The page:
The article wonders about Koizumi Junichiro’s support for Koike Yuriko as a candidate for the premiership and his renewed involvement in politics more generally, particularly his recently formed nonpartisan study groups that may resemble proto-parties. It dismisses Ms. Koike’s prospects — citing Mori Yoshiro — and attributes talk of her candidacy to Mr. Koizumi’s “loose tongue.”
There is something to this complaint regarding the former prime minister. Since his resumption of political activity, the media has taken to reporting on his every word, no matter how mundane. Every public appearance and every prognostication on the political situation receives mention, which in turn heightens speculation about Mr. Koizumi’s intentions, which in turn leads to greater coverage of his activities, and so on — a giant snowball of media speculation based on thin shreds of evidence. Perhaps observers of Japanese politics — myself included — speculate about Mr. Koizumi’s plans because we want Mr. Koizumi to have plans to retake power in a triumphant flourish.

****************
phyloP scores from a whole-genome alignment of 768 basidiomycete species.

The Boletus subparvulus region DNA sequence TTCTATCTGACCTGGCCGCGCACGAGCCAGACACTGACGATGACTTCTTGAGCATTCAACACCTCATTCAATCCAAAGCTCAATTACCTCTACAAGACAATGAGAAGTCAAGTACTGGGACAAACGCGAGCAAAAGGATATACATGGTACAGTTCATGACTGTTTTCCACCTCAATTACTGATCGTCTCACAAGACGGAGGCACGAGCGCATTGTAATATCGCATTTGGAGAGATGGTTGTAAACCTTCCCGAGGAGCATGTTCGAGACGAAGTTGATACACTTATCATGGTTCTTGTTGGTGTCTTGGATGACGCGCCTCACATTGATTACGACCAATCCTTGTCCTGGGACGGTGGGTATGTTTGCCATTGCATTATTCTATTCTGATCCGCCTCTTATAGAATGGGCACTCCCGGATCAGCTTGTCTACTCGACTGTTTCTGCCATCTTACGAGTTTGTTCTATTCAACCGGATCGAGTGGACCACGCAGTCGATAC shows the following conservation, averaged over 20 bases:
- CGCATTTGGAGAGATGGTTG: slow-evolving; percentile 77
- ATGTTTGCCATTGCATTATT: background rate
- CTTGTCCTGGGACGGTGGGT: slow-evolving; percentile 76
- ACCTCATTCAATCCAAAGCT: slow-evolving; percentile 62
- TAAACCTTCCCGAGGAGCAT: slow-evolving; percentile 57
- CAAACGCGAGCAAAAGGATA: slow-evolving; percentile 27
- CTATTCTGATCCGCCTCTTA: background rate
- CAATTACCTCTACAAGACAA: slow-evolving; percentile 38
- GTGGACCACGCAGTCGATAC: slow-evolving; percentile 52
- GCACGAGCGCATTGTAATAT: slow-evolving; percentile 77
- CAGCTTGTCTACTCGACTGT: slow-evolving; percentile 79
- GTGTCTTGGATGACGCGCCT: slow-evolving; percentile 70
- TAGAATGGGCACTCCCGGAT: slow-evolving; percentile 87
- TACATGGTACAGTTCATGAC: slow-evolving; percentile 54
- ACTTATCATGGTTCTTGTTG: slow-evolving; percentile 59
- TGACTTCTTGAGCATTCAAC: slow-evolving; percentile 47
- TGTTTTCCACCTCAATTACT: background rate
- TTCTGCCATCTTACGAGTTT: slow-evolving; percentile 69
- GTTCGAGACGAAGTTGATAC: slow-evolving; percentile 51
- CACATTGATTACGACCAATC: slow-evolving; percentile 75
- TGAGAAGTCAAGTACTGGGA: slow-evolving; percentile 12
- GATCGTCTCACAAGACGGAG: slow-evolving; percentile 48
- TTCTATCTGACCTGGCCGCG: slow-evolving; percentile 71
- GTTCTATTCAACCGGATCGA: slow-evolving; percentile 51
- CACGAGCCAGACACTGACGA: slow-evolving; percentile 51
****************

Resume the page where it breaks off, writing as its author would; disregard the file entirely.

Mr. Koizumi may dream of a return to prominence. He may harbor plans to bolt from the LDP and form his own party. But he has also given few hints as to what his plans might be. Officially, he backs Prime Minister Fukuda and sees no reason why the government should yield to calls for an early election. That’s the extent of what we know; the rest is speculation.
There is, of course, a place for speculation about possible realignment scenarios, but it is necessary to step back from time to time and remember just how little we know about the intentions of the figures likely to play important roles in a political realignment.